Understanding argument matchers (Medium) demonstrates how to write flexible unit tests using argument matchers. Only verifying that a certain method was invoked is a job half done. Asserting that it was invoked with correct parameters is equally important.
Understanding the Answer interface (Advanced) demonstrates the use of the Answer interface, using which we can create some unusual mocking strategies. Sometimes mocking requirements are extremely complex, which makes it impractical to create mocks in the traditional way. The Answer interface can be used for such cases.
Partial mocking with spies (Advanced) explains the steps to mock only a few methods of a given class while invoking the real implementation for all other methods. This is achieved in PowerMock by creating spies.
Mocking private methods (Medium) covers the steps to mock and verify private methods. Private methods are difficult to test with traditional mocking frameworks. But for PowerMock, it’s a piece of cake.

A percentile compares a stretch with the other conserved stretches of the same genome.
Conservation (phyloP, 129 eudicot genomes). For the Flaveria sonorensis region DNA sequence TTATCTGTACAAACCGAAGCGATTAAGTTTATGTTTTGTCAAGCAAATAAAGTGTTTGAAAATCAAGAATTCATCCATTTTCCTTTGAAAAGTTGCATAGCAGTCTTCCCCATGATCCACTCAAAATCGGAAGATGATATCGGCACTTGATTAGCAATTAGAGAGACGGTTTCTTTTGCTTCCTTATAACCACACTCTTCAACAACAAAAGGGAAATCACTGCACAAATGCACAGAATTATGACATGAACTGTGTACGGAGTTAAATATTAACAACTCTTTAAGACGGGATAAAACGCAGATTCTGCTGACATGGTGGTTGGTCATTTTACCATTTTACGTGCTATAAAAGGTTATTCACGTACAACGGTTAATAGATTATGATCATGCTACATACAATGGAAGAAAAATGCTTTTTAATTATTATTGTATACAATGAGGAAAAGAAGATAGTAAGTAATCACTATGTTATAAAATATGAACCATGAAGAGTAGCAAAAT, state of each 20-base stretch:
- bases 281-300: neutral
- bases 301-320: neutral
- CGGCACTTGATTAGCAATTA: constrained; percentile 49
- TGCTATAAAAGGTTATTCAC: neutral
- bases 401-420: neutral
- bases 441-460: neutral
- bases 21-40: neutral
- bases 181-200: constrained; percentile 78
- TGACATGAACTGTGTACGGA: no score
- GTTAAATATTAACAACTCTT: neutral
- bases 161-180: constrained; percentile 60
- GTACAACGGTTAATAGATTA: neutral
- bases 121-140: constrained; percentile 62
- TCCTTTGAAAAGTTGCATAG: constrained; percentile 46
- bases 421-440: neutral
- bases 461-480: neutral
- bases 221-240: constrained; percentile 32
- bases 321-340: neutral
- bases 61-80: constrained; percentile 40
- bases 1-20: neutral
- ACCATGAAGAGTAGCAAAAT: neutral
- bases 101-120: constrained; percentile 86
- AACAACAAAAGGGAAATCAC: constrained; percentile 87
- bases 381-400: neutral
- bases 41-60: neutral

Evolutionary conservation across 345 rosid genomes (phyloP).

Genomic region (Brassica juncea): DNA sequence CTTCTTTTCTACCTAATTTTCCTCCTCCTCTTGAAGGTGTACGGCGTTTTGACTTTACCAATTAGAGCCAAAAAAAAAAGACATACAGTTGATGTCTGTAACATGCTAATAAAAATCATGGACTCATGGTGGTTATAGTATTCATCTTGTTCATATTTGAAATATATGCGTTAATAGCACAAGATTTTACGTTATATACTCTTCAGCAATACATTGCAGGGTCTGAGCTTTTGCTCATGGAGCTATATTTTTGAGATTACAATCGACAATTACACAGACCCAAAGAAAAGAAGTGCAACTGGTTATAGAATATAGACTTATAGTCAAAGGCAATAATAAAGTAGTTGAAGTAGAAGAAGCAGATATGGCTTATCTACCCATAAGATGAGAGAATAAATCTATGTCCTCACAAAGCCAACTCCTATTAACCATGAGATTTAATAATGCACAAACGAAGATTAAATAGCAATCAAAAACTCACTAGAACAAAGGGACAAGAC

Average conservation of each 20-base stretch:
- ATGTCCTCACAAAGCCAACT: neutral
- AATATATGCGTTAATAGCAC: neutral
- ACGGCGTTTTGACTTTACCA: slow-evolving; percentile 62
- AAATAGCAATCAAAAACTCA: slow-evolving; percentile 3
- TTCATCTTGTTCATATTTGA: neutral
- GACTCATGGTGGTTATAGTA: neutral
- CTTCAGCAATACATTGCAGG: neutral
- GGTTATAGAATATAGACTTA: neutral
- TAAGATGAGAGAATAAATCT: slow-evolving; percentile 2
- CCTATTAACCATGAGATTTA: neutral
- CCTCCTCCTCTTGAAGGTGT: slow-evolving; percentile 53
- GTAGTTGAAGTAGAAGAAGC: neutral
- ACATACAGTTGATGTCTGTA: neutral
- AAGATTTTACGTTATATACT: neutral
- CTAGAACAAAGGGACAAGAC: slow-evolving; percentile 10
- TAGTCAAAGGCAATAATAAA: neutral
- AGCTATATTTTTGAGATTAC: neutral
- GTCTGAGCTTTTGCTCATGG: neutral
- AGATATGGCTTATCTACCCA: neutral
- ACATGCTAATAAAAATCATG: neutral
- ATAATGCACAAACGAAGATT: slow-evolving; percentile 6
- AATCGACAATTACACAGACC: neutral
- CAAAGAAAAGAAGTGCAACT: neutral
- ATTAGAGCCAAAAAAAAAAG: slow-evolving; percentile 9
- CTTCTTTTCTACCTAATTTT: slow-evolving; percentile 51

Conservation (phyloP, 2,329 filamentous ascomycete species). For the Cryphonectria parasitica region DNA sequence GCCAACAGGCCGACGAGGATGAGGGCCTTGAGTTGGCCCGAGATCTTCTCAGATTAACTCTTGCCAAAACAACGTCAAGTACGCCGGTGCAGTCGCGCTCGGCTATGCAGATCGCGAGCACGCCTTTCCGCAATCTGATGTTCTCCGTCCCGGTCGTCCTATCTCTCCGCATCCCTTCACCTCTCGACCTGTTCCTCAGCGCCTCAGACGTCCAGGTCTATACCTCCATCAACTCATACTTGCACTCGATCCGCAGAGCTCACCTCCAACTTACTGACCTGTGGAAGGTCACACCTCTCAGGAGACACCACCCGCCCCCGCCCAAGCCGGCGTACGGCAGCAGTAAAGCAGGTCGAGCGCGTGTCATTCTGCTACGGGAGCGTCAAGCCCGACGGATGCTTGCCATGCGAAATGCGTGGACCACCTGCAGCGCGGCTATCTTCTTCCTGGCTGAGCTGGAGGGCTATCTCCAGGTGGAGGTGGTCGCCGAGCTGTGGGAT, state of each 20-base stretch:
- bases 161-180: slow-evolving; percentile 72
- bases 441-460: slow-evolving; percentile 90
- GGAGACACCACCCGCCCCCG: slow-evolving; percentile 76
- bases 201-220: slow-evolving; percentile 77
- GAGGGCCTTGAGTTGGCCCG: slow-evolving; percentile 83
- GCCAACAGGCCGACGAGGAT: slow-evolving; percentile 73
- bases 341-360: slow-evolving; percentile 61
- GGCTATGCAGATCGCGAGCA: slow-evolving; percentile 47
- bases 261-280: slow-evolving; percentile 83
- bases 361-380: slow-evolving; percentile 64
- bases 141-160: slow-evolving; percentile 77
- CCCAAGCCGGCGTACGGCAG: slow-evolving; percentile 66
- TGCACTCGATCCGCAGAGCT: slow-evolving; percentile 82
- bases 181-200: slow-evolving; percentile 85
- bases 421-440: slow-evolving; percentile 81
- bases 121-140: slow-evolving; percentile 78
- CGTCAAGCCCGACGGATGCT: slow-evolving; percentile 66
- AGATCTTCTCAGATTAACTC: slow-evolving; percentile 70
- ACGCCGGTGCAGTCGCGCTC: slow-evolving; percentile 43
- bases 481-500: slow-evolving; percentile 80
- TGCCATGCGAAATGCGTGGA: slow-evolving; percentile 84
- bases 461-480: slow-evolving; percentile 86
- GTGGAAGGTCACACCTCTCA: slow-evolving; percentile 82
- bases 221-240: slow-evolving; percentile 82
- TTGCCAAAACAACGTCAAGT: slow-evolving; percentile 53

Breaking the encapsulation (Advanced) shows how we can test the behavior of a private method and verifies the internal state of a class using the Whitebox class. At times, some private method might be performing an important business operation and we need to write unit tests for that method. The Whitebox class can be very handy in such situations.
Suppressing unwanted behavior (Advanced) explains how we can suppress unwanted behavior such as static initializers, constructors, methods, and fields.
Understanding Mock Policies (Advanced) demonstrates the use of Mock Policies to better manage the repeated code needed to set up mocks for a complex object.
Listening with listeners (Medium) demonstrates the steps to listen for events from the test framework. We might want to do some processing when the test method is invoked or create a report about how many tests were run, how many passed, how many failed, and so on. Listeners are a good fit for such requirements.
Have some Fun!